That said, here’s an interesting compromise: perhaps we can do it privately? If it we create a custom piece of art, that isn’t displayed or used publicly in any way, do we need to get Apple’s permission?

Maybe, maybe not; but it’s ambiguous enough where perhaps we could take the risk! Lets do it!

Team Ketubah


The Ketubah: With or Without Trees?

The classic Ketubah has a tree in it: the symbol of nature, of vitality, of life–of the Garden that Began it all.

But must it?

The Ketubah, in its essence, must represent the circle of life: not just the man and woman (as in the American tradition); not just the two families uniting (as in the continental European tradition–think of the opening words of Romeo and Juliet!); but in the full Jewish sense, of the evolutionary cycle of life preparing to reach its height–of nature getting ready to recreate itself, once again in Hashem’s image.

This is not a Ketubah creates Ketubot drawing from a wide array of powerful imagery–ancient and modern. The guitar is a symbol of music, of lust and love, of wordless passion, since long before the ancient lyres existed. The circles represent wheels and the most basic human shapes. The optical illusions recall the rainbow, the bright colors after the storm coming together so perfectly.

The Ketubah, in other words, isn’t just art–it is about the continuation of the ancient tradition, about the culmination of the life cycle. It is about the ever-turning wheels of history.

This is precisely why we must hang a beautiful Ketubah on our wall upon marriage: to constantly humble us, to always remind us of our low position in this world. We will return to where we all came from, dust. So we might as well do it in style.


Combining Tradition and Modernity

We have built This is not a Ketubah around a few of our passions and philosophies. In these blog posts, we are going to discuss and explain them to you.

One of our core beliefs–that we’ll discuss briefly today–is: combining traditions and modernity.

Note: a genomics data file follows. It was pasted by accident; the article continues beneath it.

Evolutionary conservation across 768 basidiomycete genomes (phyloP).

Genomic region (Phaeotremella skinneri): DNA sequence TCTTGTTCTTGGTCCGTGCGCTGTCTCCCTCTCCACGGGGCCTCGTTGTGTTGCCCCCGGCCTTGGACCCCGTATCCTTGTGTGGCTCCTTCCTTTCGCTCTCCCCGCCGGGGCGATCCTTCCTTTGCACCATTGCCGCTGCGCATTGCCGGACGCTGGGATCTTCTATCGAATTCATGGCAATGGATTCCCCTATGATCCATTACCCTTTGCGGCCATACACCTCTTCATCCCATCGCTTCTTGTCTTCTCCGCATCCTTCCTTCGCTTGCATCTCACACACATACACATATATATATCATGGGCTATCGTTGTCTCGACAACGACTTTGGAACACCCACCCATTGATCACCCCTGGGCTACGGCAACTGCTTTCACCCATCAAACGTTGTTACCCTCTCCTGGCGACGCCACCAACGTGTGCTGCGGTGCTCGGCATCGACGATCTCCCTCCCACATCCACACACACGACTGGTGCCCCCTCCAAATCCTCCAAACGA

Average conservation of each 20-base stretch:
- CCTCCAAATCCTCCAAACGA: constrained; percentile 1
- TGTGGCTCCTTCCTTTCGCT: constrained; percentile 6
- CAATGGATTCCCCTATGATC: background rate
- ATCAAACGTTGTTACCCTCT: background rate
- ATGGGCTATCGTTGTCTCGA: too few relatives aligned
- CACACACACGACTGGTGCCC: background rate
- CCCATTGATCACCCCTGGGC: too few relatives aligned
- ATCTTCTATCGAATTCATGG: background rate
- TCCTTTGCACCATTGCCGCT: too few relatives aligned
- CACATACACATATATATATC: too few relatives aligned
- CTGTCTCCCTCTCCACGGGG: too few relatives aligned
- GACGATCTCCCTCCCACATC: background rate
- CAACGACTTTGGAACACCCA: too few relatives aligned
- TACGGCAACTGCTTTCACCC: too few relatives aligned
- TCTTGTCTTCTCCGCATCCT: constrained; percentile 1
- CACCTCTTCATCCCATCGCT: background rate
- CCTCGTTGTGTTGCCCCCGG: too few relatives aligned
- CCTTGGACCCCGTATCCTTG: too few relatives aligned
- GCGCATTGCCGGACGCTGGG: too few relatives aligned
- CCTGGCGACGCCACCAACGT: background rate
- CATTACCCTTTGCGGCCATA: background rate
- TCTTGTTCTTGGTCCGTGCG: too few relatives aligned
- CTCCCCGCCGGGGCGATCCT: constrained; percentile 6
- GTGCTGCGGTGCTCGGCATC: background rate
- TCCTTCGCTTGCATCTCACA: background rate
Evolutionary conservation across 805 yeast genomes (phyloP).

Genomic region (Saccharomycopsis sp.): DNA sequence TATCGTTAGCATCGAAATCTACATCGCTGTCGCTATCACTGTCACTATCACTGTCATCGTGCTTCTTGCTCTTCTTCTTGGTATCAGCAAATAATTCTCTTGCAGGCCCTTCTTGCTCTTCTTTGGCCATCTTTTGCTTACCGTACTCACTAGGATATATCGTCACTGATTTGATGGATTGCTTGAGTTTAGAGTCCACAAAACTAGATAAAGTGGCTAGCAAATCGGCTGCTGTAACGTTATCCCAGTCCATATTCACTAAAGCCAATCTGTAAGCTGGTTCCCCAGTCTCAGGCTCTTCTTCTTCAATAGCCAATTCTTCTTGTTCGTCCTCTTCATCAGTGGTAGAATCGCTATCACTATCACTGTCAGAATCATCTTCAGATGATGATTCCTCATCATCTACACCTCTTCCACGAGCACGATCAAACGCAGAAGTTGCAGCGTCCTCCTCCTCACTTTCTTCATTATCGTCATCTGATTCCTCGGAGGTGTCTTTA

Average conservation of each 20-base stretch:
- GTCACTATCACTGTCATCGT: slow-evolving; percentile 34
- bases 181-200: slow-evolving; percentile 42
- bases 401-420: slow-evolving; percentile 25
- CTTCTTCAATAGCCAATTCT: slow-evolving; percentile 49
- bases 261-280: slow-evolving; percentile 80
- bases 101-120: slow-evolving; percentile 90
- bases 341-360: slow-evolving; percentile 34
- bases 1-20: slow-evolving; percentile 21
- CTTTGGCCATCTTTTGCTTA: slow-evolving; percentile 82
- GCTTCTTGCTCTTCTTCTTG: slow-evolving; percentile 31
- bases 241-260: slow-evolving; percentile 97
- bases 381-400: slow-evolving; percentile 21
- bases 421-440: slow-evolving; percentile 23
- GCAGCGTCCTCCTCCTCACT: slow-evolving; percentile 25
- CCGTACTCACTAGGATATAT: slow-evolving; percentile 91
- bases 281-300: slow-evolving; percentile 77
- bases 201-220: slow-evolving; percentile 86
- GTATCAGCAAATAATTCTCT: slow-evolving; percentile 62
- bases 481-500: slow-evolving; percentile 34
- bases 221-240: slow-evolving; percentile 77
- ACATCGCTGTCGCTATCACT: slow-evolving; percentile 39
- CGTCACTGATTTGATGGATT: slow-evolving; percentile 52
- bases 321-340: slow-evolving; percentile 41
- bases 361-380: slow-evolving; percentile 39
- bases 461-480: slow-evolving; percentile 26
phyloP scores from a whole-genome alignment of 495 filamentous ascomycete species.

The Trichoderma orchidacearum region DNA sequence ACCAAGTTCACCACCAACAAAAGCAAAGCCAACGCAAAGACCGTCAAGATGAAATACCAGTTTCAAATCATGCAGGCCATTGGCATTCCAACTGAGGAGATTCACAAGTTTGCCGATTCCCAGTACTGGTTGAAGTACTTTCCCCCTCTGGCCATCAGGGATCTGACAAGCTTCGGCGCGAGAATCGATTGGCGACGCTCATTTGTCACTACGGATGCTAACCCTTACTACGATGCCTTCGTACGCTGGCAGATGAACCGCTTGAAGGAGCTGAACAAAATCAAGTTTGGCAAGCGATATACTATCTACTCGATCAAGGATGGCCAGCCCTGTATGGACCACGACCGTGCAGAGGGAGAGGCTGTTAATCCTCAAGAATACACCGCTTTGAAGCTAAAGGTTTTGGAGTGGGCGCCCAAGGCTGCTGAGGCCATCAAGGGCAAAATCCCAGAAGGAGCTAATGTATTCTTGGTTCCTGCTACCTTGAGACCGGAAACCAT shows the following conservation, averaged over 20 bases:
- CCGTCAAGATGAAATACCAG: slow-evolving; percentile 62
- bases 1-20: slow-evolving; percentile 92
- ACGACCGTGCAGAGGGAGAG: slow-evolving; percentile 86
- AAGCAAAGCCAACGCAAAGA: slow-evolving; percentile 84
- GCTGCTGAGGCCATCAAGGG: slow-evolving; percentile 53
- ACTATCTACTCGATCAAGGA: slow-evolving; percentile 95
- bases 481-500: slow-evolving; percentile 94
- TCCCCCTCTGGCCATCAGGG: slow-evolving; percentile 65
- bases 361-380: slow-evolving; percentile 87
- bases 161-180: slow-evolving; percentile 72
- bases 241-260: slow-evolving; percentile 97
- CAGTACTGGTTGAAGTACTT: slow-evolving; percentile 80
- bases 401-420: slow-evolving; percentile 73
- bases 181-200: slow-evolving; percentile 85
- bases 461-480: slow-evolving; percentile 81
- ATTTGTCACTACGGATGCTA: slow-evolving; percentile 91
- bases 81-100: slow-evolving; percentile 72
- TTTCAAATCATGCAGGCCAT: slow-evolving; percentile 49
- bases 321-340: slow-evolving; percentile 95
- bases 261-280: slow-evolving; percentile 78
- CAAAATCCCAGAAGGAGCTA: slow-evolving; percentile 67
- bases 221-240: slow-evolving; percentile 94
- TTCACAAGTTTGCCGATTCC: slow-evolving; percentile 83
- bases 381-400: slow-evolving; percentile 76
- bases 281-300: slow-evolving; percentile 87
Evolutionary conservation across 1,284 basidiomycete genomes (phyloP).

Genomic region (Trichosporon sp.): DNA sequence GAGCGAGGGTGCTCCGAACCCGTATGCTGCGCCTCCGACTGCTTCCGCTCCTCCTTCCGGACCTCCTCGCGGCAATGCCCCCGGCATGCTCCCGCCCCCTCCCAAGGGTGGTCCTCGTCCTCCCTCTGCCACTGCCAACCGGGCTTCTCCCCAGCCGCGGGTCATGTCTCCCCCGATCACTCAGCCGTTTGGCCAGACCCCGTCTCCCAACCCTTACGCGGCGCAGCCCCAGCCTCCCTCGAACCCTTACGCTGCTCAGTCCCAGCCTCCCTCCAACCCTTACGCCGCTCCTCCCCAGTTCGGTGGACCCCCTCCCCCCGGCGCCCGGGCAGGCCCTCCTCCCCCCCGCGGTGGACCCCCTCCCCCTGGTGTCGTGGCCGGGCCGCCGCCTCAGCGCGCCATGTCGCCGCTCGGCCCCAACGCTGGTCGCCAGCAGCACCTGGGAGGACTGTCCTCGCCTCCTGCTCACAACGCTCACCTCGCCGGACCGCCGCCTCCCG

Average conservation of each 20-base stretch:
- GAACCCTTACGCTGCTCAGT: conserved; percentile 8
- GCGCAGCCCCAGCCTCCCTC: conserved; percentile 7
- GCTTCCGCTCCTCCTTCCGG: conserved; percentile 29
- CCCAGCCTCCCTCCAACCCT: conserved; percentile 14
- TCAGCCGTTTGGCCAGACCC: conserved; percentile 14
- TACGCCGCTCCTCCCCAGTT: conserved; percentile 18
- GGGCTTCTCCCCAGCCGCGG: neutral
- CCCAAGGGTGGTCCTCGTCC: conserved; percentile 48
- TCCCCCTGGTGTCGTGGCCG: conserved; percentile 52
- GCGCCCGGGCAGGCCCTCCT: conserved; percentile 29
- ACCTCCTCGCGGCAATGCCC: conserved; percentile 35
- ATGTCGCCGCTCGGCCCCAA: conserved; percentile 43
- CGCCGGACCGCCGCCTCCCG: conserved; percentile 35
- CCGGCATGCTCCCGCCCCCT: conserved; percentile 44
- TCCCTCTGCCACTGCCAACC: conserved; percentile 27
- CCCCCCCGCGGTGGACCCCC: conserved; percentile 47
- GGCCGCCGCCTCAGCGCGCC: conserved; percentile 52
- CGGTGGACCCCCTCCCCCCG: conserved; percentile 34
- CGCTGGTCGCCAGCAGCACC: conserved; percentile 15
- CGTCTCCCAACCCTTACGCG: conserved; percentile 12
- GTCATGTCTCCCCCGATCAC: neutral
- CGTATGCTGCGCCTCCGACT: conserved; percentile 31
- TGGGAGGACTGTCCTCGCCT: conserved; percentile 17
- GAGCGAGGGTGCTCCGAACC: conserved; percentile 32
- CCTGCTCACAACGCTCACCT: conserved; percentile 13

We are dedicated to carving out our own niche brining these together in explosive ways.

Many Jews we know are very into our amazing and cherished traditions: our sacred study of the bible, observing the Sabbath, the many fasts, putting on the Tefillin. We do, too. Many Jews we know and we grew up with who follow closely our traditions, in many ways, shun aspects of the modern world: studying in a Yeshiva rather than a secular school, or only socializing with other Jews.

At the other extreme, most Jews we know who accept the modern world, have also lost the essence of their religion: continuing to be “cultural Jews”, appreciating Woody Allen and telling jokes about the overprotective Jewish mother–yet losing our core rituals that hold us together. Most Jewish Woody Allen fans do not observe the Sabbath, we would guess.

But those who don’t follow the tradition–it’s the fault of the tradition, not the individual. The tradition doesn’t speak to them, it hasn’t updated its language to connect with them. Of course they will be lost.

At This is not a Ketubah, part of our vision is to help young Jews, just embarking on married life, to reconnect with their spirituality in a powerful way. Our way to do that is to keep our tradition–and use the same, sacred Wedding Contract that Jews have used for thousands of years–but to create it in a way that young Jews want to engage with!

My grandparents and parents hang their Ketubot on their wall in their house, respectively. But I wouldn’t want to hang theirs: they scare me off, they are not pretty, they are too Jew-y, too nature-y. They don’t fit in with the awesome, modern look of my apartment.

This is not a Ketubah wants to solve precisely that problem: with a Ketubah as fun, modern–yet very high quality art–we create Ketubot that I, myself, want to hang on my wall. The best way, after all, to create a company is to start by creating a product that you, personally, would want to use. And this is precisely how This is not a Ketubah has begun.